The staff association's annual pre-Christmas party for kids, Winterfest, is scheduled for Sunday from 2 to 4 at the Columbia Icefield. A note from the association office: "All those that registered for the event will receive their free drink tickets when they arrive. Parking is available in Lot X, located behind the Optometry building."


'A public event for a reason'
-- Christine Cheng comments on the December 6 memorial

[Rose and candle] After our conversation last week, I sat back and thought long and hard about what we're trying to do with this event, because like it or not, it has become an "event". The members of the organizing committee are trying to de-politicize it by making it personal, but we can't deny that it is a public event for a reason.

1989 seems so long ago . . . that was the end of Communism and the height of the real estate boom. Nine years later, here we are: so much has changed and yet, nothing has changed. You said to me that it seemed like just yesterday that the killings took place, but nine years is a long, long time. Especially when you're only 23, like me. I was 14 years old and in grade nine on December 6, 1989. I did not completely understand the killings and why they had happened. I had no idea I would end up, five years later, studying to be an engineer. And for those of us in first year at UW, these students would only have been 9 years old, and in the middle of grade 5 -- how can you relate to this experience at this age?

I understood at the time that the gunman was a sociopathic killer, but I had no explanation as to how this could have possibly happened in the world that I had grown up in. His irrational behaviour didn't fit into my model of how things worked and I had no reason to think of him as anything other than an extremist, someone who would not and could not listen to reason. My solution was to exclude him from my world, to cast him out. I guess this also meant that, to some extent, I ignored the impact of what he had done and the hatred that he represented. There was nothing in my social conditioning that allowed me to understand his deep-seated despisal of women, and in particular, of feminists.

Now, nine years later, I have a slightly better sense of the methodically rational side of his actions. After all, it was not in a rage of passionate fury that he committed these murders. A virtual hit list was found on his body consisting of fifteen high-profile women: these included the first woman firefighter in Québec, the first woman police captain in Québec, a sportscaster, a bank manager and a president of a teachers' union.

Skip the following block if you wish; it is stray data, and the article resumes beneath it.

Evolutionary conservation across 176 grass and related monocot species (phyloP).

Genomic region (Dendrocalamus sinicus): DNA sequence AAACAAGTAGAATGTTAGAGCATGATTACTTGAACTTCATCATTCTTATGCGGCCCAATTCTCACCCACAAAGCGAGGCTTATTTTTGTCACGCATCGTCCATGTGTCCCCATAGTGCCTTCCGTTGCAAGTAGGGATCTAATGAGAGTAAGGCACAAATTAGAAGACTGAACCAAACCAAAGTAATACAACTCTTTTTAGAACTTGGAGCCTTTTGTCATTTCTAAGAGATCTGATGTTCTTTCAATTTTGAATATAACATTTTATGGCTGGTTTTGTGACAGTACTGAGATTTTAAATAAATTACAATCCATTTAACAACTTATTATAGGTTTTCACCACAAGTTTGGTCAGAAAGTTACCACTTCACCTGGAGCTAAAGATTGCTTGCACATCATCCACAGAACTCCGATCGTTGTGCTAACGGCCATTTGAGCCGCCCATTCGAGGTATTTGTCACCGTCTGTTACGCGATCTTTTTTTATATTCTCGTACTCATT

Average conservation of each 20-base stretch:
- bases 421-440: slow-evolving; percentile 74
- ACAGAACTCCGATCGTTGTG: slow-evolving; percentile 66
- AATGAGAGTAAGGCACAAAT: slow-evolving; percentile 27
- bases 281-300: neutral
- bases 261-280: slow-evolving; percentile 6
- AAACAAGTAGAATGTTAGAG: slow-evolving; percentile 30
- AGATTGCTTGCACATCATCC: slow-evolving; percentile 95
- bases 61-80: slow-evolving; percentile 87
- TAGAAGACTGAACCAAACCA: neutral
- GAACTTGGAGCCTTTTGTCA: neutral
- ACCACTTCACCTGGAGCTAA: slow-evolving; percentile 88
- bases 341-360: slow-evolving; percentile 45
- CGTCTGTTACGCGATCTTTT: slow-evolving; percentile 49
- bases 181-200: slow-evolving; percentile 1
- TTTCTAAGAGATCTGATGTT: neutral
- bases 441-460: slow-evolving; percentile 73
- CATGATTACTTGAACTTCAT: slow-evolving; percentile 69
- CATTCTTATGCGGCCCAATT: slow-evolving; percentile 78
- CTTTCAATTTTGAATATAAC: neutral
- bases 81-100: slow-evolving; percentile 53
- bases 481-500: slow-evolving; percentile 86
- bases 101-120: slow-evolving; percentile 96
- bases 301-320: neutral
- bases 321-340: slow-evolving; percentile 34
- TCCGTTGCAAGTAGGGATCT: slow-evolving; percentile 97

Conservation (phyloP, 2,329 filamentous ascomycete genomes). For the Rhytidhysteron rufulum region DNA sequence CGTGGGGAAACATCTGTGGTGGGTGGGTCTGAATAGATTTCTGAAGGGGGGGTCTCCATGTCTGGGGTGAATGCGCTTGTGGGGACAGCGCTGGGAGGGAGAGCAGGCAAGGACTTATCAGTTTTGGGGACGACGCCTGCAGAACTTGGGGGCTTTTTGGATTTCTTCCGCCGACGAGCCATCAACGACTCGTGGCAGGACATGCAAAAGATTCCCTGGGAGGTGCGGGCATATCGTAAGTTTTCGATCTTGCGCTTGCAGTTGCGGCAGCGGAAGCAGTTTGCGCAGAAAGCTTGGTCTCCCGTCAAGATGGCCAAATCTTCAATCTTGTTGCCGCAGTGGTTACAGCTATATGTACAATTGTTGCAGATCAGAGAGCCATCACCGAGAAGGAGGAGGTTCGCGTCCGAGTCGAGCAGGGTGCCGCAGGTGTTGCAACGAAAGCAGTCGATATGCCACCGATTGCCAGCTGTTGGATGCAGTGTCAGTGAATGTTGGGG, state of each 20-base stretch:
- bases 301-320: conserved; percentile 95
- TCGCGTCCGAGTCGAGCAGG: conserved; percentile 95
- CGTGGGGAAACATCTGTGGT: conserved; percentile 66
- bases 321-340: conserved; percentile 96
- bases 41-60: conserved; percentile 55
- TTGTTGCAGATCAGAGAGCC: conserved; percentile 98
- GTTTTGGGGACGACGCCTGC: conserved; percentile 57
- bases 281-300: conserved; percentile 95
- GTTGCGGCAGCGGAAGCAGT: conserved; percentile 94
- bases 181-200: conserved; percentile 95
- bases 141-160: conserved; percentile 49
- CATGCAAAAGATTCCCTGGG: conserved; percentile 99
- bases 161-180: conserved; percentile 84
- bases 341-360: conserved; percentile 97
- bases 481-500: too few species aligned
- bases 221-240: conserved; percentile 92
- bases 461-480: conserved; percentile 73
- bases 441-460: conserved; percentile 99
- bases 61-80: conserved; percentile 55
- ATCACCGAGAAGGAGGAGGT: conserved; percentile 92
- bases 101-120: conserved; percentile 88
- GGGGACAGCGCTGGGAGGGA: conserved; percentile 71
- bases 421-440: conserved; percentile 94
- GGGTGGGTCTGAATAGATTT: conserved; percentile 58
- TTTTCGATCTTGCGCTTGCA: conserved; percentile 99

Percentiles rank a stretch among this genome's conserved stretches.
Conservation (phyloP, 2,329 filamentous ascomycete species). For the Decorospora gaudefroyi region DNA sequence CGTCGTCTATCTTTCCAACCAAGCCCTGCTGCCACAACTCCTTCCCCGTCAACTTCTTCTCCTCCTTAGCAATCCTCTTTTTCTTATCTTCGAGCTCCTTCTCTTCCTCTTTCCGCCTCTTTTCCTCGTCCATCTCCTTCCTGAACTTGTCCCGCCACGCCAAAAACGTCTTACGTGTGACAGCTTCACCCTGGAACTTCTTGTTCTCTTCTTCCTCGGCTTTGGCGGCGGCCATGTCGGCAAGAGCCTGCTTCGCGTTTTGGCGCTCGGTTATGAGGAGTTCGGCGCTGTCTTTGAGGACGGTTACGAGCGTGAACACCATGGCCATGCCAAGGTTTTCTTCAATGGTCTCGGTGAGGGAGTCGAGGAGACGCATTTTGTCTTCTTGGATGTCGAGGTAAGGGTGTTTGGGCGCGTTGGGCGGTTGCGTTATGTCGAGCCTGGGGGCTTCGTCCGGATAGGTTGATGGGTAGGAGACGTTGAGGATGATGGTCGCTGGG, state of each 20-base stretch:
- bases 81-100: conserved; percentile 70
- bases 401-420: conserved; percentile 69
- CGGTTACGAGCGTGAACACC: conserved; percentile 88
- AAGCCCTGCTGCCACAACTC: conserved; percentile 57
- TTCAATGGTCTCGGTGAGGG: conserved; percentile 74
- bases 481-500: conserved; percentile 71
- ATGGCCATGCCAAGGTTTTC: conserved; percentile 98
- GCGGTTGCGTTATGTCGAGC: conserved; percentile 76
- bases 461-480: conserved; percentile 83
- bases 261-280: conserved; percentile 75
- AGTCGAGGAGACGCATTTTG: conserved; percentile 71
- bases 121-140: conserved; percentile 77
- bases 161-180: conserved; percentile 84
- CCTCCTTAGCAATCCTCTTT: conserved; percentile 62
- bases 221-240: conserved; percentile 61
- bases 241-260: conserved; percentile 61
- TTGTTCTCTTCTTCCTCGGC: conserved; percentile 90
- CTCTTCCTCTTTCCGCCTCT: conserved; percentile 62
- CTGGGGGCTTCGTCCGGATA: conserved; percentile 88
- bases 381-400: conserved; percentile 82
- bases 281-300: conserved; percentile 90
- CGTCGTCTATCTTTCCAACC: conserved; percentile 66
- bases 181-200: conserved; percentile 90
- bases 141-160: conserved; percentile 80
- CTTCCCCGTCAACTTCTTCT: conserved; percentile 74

Society recognizes that he was a psychopath -- but to what extent was he a product of social influences, and how much of it was sheer and utter isolated madness? The two of us talked about the continuum and where this event would sit on this continuum. I don't have an answer for this. What I do know is that it was and still is, to a greater or lesser extent, a reflection of society's attitudes towards women.

So we must ask ourselves: How do these attitudes filter down through the rest of society? When a male classmate jokingly says to me that I won my scholarship because I am female, how am I supposed to interpret that? How does that relate to the fact that the killer felt that these women got into engineering because they were female? He certainly felt that they were taking up his "rightful" place in the program. Am I taking up the "rightful" place of another disgruntled male in systems design engineering?

He committed an extreme act, but society is at a crossroads right now -- we value women's equality, but the lingering effects of centuries of discrimination is not going to disappear overnight and we have to recognize that together. We are valued in the eyes of the law. But in practice, systematic discrimination still goes on, even if it isn't as obvious as it used to be. Women are not equal. If we were, everyone would understand that December 6, 1989, was just an aberration, a blip in the stats. But obviously, the need for an event like Fourteen Not Forgotten implicitly underscores the fact that there are many of us who still harbour a milder version of the killer's views. How else to explain the fact that women are more likely to be killed by their spouses than by an outsider?

Also, we have to remember that fourteen women were killed, but hundreds, maybe thousands of people were affected, men and women. What could my male classmates have possibly done if I was being shot at? Not too much. And how can we accept this conclusion: that we are helpless in the face of irrational evil? That is why we remember December 6. Hopefully, by speaking out against these attitudes and these acts of violence, we are helping society address these issues to make sure that it never happens again. Men and women who survived the massacre still have to bear the burden of the death of their classmates. These people will live in fear all their lives. How do we collectively deal with that? What about when these fears are conveyed to their children and grandchildren? All it takes is one gunman to spread his hatred, and the effects are felt far and wide. This memorial is, in many ways, a show of solidarity against everything that killer stood for. That is why we mourn, and why we must continue to remember.

Editor of the Daily Bulletin: Chris Redmond
Information and Public Affairs, University of Waterloo
credmond@uwaterloo.ca | (519) 888-4567 ext. 3004